Will the CFPB follow the SEC’s policy shift on “neither admit nor deny” settlements?

more+
less-
more+
less-

Last week, the Securities and Exchange Commission announced a policy shift concerning settled enforcement actions. The SEC has indicated that it will more frequently require an admission of wrongdoing from defendants as a condition of settlement. For more on the SEC’s policy shift, see our legal alert.

Like the SEC, the CFPB has allowed defendants in enforcement actions to enter into settlements “without admitting or denying” wrongdoing. It is possible the CFPB could make a similar change in its policy. Indeed, the fact that  Senator Elizabeth Warren was a leading critic of the SEC’s “neither admit nor deny” policy could make the CFPB more favorably disposed to making such a change. Because of the difficulty that defendants in enforcement actions may face by admitting any wrongdoing, a change in CFPB policy could preclude many companies from settling with the CFPB.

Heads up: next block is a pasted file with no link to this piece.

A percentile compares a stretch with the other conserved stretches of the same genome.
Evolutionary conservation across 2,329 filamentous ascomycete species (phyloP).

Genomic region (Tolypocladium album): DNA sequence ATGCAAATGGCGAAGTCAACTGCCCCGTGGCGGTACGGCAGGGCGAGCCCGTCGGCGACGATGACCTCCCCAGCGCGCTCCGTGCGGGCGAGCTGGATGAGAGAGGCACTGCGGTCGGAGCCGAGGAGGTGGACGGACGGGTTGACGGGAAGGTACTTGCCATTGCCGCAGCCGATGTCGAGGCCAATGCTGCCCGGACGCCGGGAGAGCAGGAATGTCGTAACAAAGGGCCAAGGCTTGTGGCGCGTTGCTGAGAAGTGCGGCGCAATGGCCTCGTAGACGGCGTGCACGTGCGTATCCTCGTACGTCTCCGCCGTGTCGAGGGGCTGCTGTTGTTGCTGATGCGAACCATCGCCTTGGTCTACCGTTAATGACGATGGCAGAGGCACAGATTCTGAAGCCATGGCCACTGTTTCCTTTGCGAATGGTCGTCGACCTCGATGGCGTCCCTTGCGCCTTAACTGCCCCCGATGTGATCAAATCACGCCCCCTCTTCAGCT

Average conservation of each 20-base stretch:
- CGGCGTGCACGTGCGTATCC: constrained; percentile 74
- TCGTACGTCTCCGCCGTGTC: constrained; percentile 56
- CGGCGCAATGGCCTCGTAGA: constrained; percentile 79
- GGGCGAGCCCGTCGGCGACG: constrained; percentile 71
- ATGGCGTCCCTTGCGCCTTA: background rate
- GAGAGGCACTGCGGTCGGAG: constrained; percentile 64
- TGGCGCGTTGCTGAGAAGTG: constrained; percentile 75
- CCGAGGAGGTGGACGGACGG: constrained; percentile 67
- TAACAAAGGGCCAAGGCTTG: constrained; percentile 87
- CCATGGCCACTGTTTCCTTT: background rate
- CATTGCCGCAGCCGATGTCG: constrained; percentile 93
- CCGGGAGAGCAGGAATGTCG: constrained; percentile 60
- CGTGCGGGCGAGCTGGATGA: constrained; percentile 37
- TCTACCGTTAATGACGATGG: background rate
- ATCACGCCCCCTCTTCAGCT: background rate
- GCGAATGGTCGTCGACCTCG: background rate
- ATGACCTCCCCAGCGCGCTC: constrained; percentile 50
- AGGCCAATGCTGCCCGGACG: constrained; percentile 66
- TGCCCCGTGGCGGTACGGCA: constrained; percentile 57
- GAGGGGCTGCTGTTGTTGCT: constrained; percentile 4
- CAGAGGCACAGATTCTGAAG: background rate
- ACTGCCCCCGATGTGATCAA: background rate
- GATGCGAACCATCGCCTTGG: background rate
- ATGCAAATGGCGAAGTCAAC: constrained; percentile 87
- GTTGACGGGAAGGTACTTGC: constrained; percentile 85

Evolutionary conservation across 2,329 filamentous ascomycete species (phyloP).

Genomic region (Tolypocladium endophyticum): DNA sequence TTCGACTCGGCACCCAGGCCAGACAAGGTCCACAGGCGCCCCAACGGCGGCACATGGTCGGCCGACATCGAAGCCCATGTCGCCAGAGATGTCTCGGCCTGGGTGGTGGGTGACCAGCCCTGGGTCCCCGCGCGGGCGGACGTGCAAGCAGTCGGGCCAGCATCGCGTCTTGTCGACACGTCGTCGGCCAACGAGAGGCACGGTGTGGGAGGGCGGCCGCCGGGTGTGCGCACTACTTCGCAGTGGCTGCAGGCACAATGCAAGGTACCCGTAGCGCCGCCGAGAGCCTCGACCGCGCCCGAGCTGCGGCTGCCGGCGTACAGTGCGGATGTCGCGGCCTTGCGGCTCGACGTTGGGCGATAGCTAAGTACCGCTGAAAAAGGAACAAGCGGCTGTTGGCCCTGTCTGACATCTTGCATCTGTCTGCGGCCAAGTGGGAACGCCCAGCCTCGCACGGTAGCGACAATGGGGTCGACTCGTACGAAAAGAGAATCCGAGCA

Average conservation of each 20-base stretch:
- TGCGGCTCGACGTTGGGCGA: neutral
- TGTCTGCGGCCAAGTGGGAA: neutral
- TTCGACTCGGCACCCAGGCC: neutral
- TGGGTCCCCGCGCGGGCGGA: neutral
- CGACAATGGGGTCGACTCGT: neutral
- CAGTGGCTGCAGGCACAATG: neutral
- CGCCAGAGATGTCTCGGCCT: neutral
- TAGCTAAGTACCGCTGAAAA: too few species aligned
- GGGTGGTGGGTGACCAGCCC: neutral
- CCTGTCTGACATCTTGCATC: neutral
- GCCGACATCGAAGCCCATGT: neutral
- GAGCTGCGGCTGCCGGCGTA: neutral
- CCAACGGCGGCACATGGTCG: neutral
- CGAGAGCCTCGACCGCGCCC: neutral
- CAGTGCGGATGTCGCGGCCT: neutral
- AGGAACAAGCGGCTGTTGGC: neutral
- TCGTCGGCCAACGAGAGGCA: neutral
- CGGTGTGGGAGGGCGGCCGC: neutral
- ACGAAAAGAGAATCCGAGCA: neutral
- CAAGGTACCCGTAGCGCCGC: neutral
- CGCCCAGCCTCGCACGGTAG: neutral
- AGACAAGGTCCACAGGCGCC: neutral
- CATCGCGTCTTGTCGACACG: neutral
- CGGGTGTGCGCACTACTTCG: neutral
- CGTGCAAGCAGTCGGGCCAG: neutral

Written by:

Published In:

SEC

DISCLAIMER: Because of the generality of this update, the information provided herein may not be applicable in all situations and should not be acted upon without specific legal advice based on particular situations.

© Ballard Spahr LLP | Attorney Advertising

Don't miss a thing! Build a custom news brief:

Read fresh new writing on compliance, cybersecurity, Dodd-Frank, whistleblowers, social media, hiring & firing, patent reform, the NLRB, Obamacare, the SEC…

…or whatever matters the most to you. Follow authors, firms, and topics on JD Supra.

Create your news brief now - it's free and easy »

All the intelligence you need, in one easy email:

Great! Your first step to building an email digest of JD Supra authors and topics. Log in with LinkedIn so we can start sending your digest...

Sign up for your custom alerts now, using LinkedIn ›

* With LinkedIn, you don't need to create a separate login to manage your free JD Supra account, and we can make suggestions based on your needs and interests. We will not post anything on LinkedIn in your name.
×
Loading...
×